Most routers act as just that - routers. Each interface acting as the gateway for a distinct network, or as a trunk for VLANs that represent distinct networks. But for some routers this isn't always the case, particularly in the SOHO or branch office environment at the edge of the network. For those routers often one interface acts as the gateway, with all the others working together in a switched capacity to connect workstations, printers, APs, and other devices. This contrasts with routers in or near the core of the network that strictly handle routed traffic, or are handling MPLS traffic.
The first step to setting up one of these edge routers with a switching group of ports is to determine how many switch chips are present in this particular model of router. In the lab for this exercise I'm using an RB751U-2HnD which has one Atheros switch chip. Other models like the RB1100AH and the RB2011 have two switch chips.
To determine how many switch chips you have and what kind:
Only ports wired to the same switch chip can actually be switched together. Also, note that ether1 is conspicuously missing from switch1 - it isn't wired to the switch chip. Therefore it can't be switched with ether2-ether5, unless a bridge port is manually configured (and considering ether1 is used as the WAN gateway that would be a terrible idea). On routers like the RB2100 that have two switch chips, with half the physical ports wired to each, the only way to switch ALL the ports together across both switch chips is to create a software bridge between two ports, one on each of the switch chips. This isn't a very efficient solution, and if more than just a few switched ports are needed it would be prudent to purchase a Mikrotik CRS.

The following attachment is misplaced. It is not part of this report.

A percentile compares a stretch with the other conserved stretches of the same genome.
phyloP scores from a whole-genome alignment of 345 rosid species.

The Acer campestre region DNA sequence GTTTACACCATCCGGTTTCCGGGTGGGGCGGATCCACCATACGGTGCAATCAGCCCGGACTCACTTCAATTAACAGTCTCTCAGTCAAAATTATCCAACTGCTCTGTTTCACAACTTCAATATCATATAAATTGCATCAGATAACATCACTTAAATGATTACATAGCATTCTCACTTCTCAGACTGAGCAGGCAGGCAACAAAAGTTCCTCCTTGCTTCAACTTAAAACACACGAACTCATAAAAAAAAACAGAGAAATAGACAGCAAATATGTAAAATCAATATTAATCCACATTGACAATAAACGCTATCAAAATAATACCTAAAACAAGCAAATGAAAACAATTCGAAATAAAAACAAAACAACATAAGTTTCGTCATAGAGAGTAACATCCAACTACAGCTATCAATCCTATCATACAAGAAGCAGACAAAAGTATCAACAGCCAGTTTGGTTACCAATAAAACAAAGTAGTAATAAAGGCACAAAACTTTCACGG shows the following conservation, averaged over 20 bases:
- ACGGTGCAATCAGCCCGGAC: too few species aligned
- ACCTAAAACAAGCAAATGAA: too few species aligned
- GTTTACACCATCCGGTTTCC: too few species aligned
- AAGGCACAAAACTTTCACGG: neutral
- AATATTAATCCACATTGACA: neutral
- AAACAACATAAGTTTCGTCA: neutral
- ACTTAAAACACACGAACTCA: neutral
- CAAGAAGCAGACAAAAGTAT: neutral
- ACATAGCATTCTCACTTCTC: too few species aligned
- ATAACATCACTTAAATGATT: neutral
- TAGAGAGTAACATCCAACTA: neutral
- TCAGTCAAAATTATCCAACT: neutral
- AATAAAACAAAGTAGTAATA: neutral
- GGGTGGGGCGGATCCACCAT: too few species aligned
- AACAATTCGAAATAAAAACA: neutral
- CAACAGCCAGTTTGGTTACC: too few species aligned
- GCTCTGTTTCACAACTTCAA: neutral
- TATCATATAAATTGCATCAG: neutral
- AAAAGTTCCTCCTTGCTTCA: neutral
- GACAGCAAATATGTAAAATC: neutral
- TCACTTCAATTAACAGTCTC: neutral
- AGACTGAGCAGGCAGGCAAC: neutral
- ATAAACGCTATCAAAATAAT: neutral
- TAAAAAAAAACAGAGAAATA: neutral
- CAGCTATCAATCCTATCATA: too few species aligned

Ether1 is being used for the WAN gateway, but ether2 - ether5 in this scenario need to be switched together to create a LAN. Two computers, a printer, and a NAS all need to be part of this LAN. This configuration isn't taking into account VLANs, but if you want to learn how to use VLANs then look at the Mikrotik VLAN tutorial.
The next step is determining which port out of all the switched ports will be the "Master" - I chose ether2. The rest of the ports, ether3 - ether5 will be set as slaves to ether2. Here is ether2's configuration:
As you can see ether2 has be set as the Master port, therefore it has no Master Port configuration chosen. Ether3 - ether5 look very different though:
Ether3 has been configured with ether2 as the Master port. This tells RouterOS that these ports are running in a switched configuration. The same change needs to be made for the other switched ports:
Ether1 has no Master port because it's acting as our WAN gateway, and is a separate routed interface. Ether2 has no Master port because it is the Master port for this switch chip. Ether3 - ether5 are set with Ether2 as their Master port, which tells RouterOS to switch all those ports (ether2 - ether5) together.
The last step is to assign an IP address to ether2, which acts as the gateway address for all the hosts plugged into ether2 - ether5. If the network is utilizing DHCP then the DHCP server would be set to run on ether2, and because all the other ports (except ether1) are switched together the hosts would be able to receive dynamic addresses.